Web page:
Do the Gospels Contradict One Another? Harmonizing the Resurrection Accounts
By Matthew Barrett—
If you have ever read through the gospels, perhaps in one sitting, you may have noticed that there are differences in the resurrection narratives as to what took place. Did Mary come to the tomb alone or was their a group of women? Was there just one angel or several? Most critics of Scripture, as George Eldon Ladd observes, simply “throw up their hands and refuse to attempt any harmonization.” The stories are contradictory, they cry. So we must choose which story is right or admit that each story has its flaws, some more than others.
But as Ladd notes, such an approach ignores the fact that each gospel writer selects his material with a view to his own interest. “The gospels must be evaluated from the point of view of their intention, not from an artificial purpose superimposed upon them by a modern concept of historiography. It is clear that the Gospels do not intend to give us a complete record of all the resurrection appearances.”
That said, the question remains, “Can the gospel accounts be harmonized or do they contradict one another?” I believe the accounts can indeed be harmonized. The writers of each gospel do not contradict one another, but rather each writer highlights certain details of what took place. What might a harmonization look like? While there are undoubtedly other harmonizations, I think George Eldon Ladd’s harmonization in I Believe in the Resurrection of Jesus (91-93) takes us a long way. So ready or not, here we go:
1. The earthquake and removal of stone occurs before dawn.
2. A group of four women come early to the tomb, wondering who will move the stone. As they approach, they are amazed to see that the stone has been rolled away.
3. Mary rushes off to tell Peter and John that the body of Jesus has been stolen (Jn. 20:2).
4. The other women stay in the garden. They enter the tomb and are met by two angels, who tell them to carry word of the resurrection to the disciples. The problem of “a young man” of Mark 16:5, “two men” of Luke 24:4, “angels” of Luke 24:23, is one of the “ordinary” Synoptic divergencies of detail.
5. The women rush away from the garden, filled with mingled emotions of fear and joy, speaking to no one about the vision of the angels at the empty tomb (Mk. 16:8).
6. Later in the day, Jesus met them (Matthew 28:9 does not say that this meeting occurred in the garden). They had run away from the tomb. Jesus tells them to bear the word to the disciples; they depart to find the disciples, who are not together but scattered (Mt. 26:56).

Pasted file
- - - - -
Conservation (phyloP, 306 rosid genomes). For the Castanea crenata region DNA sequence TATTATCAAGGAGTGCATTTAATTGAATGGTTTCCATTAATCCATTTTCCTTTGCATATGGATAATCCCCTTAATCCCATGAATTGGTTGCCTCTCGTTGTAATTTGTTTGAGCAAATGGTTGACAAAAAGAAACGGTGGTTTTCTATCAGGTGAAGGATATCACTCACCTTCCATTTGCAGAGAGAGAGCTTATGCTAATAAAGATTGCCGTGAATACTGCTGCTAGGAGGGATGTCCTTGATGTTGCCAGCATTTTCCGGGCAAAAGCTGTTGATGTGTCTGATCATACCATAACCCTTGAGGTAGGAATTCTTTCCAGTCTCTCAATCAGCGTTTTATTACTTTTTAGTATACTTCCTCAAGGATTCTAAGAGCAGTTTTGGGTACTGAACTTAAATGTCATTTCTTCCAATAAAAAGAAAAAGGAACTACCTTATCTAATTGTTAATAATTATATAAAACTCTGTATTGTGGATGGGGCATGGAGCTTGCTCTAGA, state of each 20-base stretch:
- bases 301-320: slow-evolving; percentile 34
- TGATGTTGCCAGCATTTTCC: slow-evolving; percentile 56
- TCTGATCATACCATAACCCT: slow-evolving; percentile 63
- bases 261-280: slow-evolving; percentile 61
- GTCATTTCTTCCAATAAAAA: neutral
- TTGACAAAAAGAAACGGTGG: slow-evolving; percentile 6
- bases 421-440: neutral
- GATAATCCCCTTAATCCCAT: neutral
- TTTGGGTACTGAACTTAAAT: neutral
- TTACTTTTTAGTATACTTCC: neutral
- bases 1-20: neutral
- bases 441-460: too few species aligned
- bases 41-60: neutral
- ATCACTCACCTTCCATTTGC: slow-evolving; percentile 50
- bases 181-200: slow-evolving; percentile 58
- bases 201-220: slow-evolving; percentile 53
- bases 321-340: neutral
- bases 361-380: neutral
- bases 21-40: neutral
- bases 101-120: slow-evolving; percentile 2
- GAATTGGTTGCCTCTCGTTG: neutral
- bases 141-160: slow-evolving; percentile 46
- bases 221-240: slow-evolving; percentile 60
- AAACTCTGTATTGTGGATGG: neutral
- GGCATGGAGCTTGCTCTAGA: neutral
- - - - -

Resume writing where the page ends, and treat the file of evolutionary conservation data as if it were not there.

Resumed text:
7. Peter and John, having been informed by Mary, come to the tomb after the women have left. They see the clothes; vague comprehension dawns on John. They rush off to gather the disciples.
8. Mary returns to the tomb after Peter and John have left; they had run to the tomb (Jn. 20:4), leaving Mary behind. She still thinks the body has been stolen. She is weeping outside the tomb, knowing nothing of the experience of the women she had left in the garden. She sees the two angels, then Jesus (Jn. 20:11-17). (Mark 16:9 is not authentic. [Ladd’s opinion])
9. After the first shock of amazement had worn off, the women find some of the disciples; the disciples cannot believe the fanciful story (Lk. 24:11).
10. The disciples have gathered together.
11. Mary arrives and tells her experience (Jn. 20:18).
12. That afternoon, the walk to Emmaus.
13. Sometime that afternoon, an appearance to Peter (Lk. 24:34).
14. That evening, the disciples are together in the closed room. They had been scattered, but the testimony of the women, of Peter and John, then of Mary, serves to bring them all together. Thomas was absent.
15. A second appearance to the eleven, including Thomas.
16. Galilee (Mt. 28:16). The appearance by Tiberias (Jn. 21) and to the 500 brethren (1 Cor. 15:6).
17. Return to Jerusalem; the final appearance and ascension.
The above harmonization is an attempt to reconcile some of the details that might appear to conflict with one another. Too often we come to the gospels assuming each writer is giving an exhaustive, meticulous account of every detail that took place. It is important to remember that each writer, however, chose to focus on certain details and not others. Therefore, as the above harmonization hopefully demonstrated, these details are not at odds with one nor do the gospels contradict one another, but each gospel is historically reliable even while they present narratives that are diverse, each author telling the story differently. And let us not forget, would we have trusted the four gospels if every account was word-for-word the same? If this were the case, we would be suspicious, like when a teacher sees two students with the same essay. So the diversity in the accounts while at first appearing problematic, actually provides credibility. Or as Ladd states so well, “There may even be a virtue in the fact that the evangelists present such diverse accounts, for it shows their independence of each other and suggests that the points on which they do agree are likely to be all the more historically reliable.”
Ladd’s harmonization is one attempt. But what about you? Do you agree with Ladd or do you harmonize the events differently?
Matthew Barrett (Ph.D., The Southern Baptist Theological Seminary) is the founder and executive editor of Credo Magazine. Barrett has contributed book reviews and articles to various academic journals, and he is the author of several forthcoming books. He is married to Elizabeth and they have two daughters, Cassandra and Georgia. He is a member of Clifton Baptist Church in Louisville, KY.